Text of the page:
Used in Australia for over 100 years for its skin-healing properties, here is why you should use tea tree oil for Eczema. When used correctly, diluted tea tree oil can used as an effective safe alternative to creams and ointments.
What is Tea Tree Oil?
Tea tree oil is derived from the leaves of the tea tree. It should not be confused with the with the tea plant that is used to black and green teas, as they are not related.
Benefits of Tea Tree Oil for Eczema
The popularity of tea tree oil has risen due to the healing properties it boasts. It can help to ease the symptoms and severity of Eczema flares with its components.
- Antioxidant properties that can help protect the skin from free radicals
- Antibacterial properties that can reduce infection and stop it spreading
- Antiseptic properties that can help soothe the skin
- Anti-inflammatory properties that lessen irritation
- Antimicrobial properties that help fight infection-causing
- Antifungal properties that help reduce itching
For an Eczema sufferer, all these healing components tea tree oil can provide sounds perfect! But BEFORE you start using tree oil, you must consider the formulation before applying.
Aside from Eczema, tea tree oil can also help with the following;
- Treat acne
- Treat minor skin irritations and wounds
- Reduce bacteria in the mouth and skin
- Cure dandruff
- Treat athlete’s foot and fungus
Tree tea oil had a breakthrough in a 2004 animal study. Dogs with Eczema got treated with a 10 percent tea tree oil cream and experienced significantly less itching symptoms than dogs who were treated with a commercial skin care cream.
Note that we do condone animal testing in the slightest here at Eczemafeed, but the results were conclusive in further research of the oil.
Recent research have shown tea tree oil to be one of the best essential oils for Eczema. It has antiviral and antibacterial properties as well as wound-healing abilities that was report by the International Journal of Dermatology.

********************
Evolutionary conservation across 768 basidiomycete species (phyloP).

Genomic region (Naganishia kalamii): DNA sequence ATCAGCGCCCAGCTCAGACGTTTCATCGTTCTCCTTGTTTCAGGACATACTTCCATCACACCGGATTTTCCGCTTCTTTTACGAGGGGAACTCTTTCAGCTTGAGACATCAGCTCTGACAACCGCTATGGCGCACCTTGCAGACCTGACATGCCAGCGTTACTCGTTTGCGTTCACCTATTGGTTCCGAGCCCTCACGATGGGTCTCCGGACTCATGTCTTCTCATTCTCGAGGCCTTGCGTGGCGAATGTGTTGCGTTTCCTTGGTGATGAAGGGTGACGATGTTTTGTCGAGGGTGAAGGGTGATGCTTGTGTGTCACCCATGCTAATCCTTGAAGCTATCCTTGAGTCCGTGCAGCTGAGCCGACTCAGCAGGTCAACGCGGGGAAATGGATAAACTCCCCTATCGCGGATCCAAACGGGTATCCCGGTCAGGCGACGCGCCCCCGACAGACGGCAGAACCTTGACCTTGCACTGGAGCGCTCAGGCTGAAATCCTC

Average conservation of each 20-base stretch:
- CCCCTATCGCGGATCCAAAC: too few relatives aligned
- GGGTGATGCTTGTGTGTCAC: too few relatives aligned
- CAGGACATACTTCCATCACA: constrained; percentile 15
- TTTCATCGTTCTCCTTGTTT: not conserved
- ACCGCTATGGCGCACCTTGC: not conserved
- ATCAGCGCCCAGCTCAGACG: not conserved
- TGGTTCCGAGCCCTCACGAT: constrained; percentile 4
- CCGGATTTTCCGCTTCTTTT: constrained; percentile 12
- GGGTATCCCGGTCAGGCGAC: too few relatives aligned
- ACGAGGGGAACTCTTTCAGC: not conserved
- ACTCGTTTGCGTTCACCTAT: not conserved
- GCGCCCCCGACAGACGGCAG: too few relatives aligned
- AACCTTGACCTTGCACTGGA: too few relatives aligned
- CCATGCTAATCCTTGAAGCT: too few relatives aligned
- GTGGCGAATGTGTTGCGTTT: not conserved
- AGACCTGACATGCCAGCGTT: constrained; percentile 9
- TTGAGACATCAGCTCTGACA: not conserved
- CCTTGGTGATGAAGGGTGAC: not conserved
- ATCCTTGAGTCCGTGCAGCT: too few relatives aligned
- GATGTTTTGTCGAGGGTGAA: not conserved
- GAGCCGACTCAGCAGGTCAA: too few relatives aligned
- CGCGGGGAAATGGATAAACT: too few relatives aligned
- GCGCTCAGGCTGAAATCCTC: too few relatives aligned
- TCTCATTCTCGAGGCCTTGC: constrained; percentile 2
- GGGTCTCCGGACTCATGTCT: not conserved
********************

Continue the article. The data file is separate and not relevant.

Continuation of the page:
In a 2011 study, tea tree oil was proven to be more significantly effective than zinc oxide and clobetasone butyrate creams at reducing Eczema symptoms. Zinc oxide paste was long used as an anti-itch agent and has anti-inflammatory properties as well, with the ability to increase the resurfacing of a skin wound. This made the study a revelation in how tea tree oil was used for Eczema sufferers.
Using Tea Tree Oil for Eczema
There are many things to consider when using tea tree oil to treat your Eczema. To get the best possible results, you should take the time to make sure you apply it properly in the right formulation.
First thing is focus on the quality of the oil. Do not go for any low grade oils as they will be more prone to contamination during the production phase. High-quality is crucial to results. Ensure that the oil is preferably organic and 100 percent. For an ease of mind, look up reviews of the brand.
Tea tree oils are accessible as you can usually find them in your local health store or online. Buy from a reliable supplier that you trust. It is important that you check where the oils are derived from. Most are from the Australian Melaleuca
tree but can be produced from different types of Melaleuca trees.